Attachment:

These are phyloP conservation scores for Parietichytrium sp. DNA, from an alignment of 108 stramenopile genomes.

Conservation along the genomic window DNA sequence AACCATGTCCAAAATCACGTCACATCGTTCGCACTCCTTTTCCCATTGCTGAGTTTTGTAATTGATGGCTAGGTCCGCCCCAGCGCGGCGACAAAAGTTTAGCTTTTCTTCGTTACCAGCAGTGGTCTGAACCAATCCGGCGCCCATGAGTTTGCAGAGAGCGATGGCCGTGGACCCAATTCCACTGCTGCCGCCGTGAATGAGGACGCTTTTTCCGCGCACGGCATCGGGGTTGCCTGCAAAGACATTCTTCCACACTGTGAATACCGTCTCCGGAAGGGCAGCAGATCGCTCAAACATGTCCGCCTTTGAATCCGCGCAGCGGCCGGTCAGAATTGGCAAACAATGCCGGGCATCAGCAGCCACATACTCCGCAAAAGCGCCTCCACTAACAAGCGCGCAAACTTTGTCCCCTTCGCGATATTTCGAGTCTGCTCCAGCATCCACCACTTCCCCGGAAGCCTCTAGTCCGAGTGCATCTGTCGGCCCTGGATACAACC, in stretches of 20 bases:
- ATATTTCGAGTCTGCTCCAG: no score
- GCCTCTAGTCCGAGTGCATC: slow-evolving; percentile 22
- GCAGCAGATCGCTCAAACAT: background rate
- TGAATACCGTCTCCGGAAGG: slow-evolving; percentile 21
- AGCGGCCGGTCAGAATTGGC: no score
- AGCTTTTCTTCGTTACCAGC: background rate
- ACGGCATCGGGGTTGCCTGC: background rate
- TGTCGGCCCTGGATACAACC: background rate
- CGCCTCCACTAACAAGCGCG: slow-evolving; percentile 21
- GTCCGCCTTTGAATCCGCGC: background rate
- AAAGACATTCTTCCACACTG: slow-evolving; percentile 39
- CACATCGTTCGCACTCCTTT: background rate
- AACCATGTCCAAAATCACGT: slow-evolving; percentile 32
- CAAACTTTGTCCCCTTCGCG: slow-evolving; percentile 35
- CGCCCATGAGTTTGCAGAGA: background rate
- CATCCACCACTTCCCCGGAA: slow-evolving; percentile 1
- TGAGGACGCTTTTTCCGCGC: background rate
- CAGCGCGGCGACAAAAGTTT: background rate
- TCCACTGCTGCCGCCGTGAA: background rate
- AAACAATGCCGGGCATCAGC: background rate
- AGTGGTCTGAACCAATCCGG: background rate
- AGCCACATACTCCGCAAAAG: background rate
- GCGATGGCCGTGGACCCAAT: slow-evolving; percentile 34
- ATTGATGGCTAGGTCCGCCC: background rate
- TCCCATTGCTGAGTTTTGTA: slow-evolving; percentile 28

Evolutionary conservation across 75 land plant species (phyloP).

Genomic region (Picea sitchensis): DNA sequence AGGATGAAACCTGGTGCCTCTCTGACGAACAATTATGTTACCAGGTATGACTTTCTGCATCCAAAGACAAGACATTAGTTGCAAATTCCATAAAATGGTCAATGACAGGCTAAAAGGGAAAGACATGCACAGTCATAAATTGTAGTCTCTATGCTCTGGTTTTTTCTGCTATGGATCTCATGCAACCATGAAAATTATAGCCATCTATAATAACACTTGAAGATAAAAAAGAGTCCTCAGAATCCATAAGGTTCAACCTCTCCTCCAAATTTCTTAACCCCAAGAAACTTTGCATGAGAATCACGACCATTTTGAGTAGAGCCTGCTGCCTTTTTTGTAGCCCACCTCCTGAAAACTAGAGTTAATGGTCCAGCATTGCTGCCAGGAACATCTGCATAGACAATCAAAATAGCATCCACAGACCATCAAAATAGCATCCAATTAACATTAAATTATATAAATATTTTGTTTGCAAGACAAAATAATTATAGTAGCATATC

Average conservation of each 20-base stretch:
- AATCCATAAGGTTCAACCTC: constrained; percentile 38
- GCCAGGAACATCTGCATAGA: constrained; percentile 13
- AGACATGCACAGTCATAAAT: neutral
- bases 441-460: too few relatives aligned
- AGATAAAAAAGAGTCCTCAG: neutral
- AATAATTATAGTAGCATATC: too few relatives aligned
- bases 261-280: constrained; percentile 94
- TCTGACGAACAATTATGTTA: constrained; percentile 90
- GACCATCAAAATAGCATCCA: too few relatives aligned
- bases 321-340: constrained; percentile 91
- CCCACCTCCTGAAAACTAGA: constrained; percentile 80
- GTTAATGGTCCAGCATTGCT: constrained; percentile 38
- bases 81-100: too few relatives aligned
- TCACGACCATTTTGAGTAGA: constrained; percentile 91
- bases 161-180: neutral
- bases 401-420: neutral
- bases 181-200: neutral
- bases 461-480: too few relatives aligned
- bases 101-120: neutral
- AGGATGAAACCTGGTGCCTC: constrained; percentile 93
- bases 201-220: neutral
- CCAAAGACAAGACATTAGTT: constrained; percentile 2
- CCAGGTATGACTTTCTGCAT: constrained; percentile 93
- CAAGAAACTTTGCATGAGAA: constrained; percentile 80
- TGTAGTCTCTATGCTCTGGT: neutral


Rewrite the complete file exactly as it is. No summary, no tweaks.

These are phyloP conservation scores for Parietichytrium sp. DNA, from an alignment of 108 stramenopile genomes.

Conservation along the genomic window DNA sequence AACCATGTCCAAAATCACGTCACATCGTTCGCACTCCTTTTCCCATTGCTGAGTTTTGTAATTGATGGCTAGGTCCGCCCCAGCGCGGCGACAAAAGTTTAGCTTTTCTTCGTTACCAGCAGTGGTCTGAACCAATCCGGCGCCCATGAGTTTGCAGAGAGCGATGGCCGTGGACCCAATTCCACTGCTGCCGCCGTGAATGAGGACGCTTTTTCCGCGCACGGCATCGGGGTTGCCTGCAAAGACATTCTTCCACACTGTGAATACCGTCTCCGGAAGGGCAGCAGATCGCTCAAACATGTCCGCCTTTGAATCCGCGCAGCGGCCGGTCAGAATTGGCAAACAATGCCGGGCATCAGCAGCCACATACTCCGCAAAAGCGCCTCCACTAACAAGCGCGCAAACTTTGTCCCCTTCGCGATATTTCGAGTCTGCTCCAGCATCCACCACTTCCCCGGAAGCCTCTAGTCCGAGTGCATCTGTCGGCCCTGGATACAACC, in stretches of 20 bases:
- ATATTTCGAGTCTGCTCCAG: no score
- GCCTCTAGTCCGAGTGCATC: slow-evolving; percentile 22
- GCAGCAGATCGCTCAAACAT: background rate
- TGAATACCGTCTCCGGAAGG: slow-evolving; percentile 21
- AGCGGCCGGTCAGAATTGGC: no score
- AGCTTTTCTTCGTTACCAGC: background rate
- ACGGCATCGGGGTTGCCTGC: background rate
- TGTCGGCCCTGGATACAACC: background rate
- CGCCTCCACTAACAAGCGCG: slow-evolving; percentile 21
- GTCCGCCTTTGAATCCGCGC: background rate
- AAAGACATTCTTCCACACTG: slow-evolving; percentile 39
- CACATCGTTCGCACTCCTTT: background rate
- AACCATGTCCAAAATCACGT: slow-evolving; percentile 32
- CAAACTTTGTCCCCTTCGCG: slow-evolving; percentile 35
- CGCCCATGAGTTTGCAGAGA: background rate
- CATCCACCACTTCCCCGGAA: slow-evolving; percentile 1
- TGAGGACGCTTTTTCCGCGC: background rate
- CAGCGCGGCGACAAAAGTTT: background rate
- TCCACTGCTGCCGCCGTGAA: background rate
- AAACAATGCCGGGCATCAGC: background rate
- AGTGGTCTGAACCAATCCGG: background rate
- AGCCACATACTCCGCAAAAG: background rate
- GCGATGGCCGTGGACCCAAT: slow-evolving; percentile 34
- ATTGATGGCTAGGTCCGCCC: background rate
- TCCCATTGCTGAGTTTTGTA: slow-evolving; percentile 28

Evolutionary conservation across 75 land plant species (phyloP).

Genomic region (Picea sitchensis): DNA sequence AGGATGAAACCTGGTGCCTCTCTGACGAACAATTATGTTACCAGGTATGACTTTCTGCATCCAAAGACAAGACATTAGTTGCAAATTCCATAAAATGGTCAATGACAGGCTAAAAGGGAAAGACATGCACAGTCATAAATTGTAGTCTCTATGCTCTGGTTTTTTCTGCTATGGATCTCATGCAACCATGAAAATTATAGCCATCTATAATAACACTTGAAGATAAAAAAGAGTCCTCAGAATCCATAAGGTTCAACCTCTCCTCCAAATTTCTTAACCCCAAGAAACTTTGCATGAGAATCACGACCATTTTGAGTAGAGCCTGCTGCCTTTTTTGTAGCCCACCTCCTGAAAACTAGAGTTAATGGTCCAGCATTGCTGCCAGGAACATCTGCATAGACAATCAAAATAGCATCCACAGACCATCAAAATAGCATCCAATTAACATTAAATTATATAAATATTTTGTTTGCAAGACAAAATAATTATAGTAGCATATC

Average conservation of each 20-base stretch:
- AATCCATAAGGTTCAACCTC: constrained; percentile 38
- GCCAGGAACATCTGCATAGA: constrained; percentile 13
- AGACATGCACAGTCATAAAT: neutral
- bases 441-460: too few relatives aligned
- AGATAAAAAAGAGTCCTCAG: neutral
- AATAATTATAGTAGCATATC: too few relatives aligned
- bases 261-280: constrained; percentile 94
- TCTGACGAACAATTATGTTA: constrained; percentile 90
- GACCATCAAAATAGCATCCA: too few relatives aligned
- bases 321-340: constrained; percentile 91
- CCCACCTCCTGAAAACTAGA: constrained; percentile 80
- GTTAATGGTCCAGCATTGCT: constrained; percentile 38
- bases 81-100: too few relatives aligned
- TCACGACCATTTTGAGTAGA: constrained; percentile 91
- bases 161-180: neutral
- bases 401-420: neutral
- bases 181-200: neutral
- bases 461-480: too few relatives aligned
- bases 101-120: neutral
- AGGATGAAACCTGGTGCCTC: constrained; percentile 93
- bases 201-220: neutral
- CCAAAGACAAGACATTAGTT: constrained; percentile 2
- CCAGGTATGACTTTCTGCAT: constrained; percentile 93
- CAAGAAACTTTGCATGAGAA: constrained; percentile 80
- TGTAGTCTCTATGCTCTGGT: neutral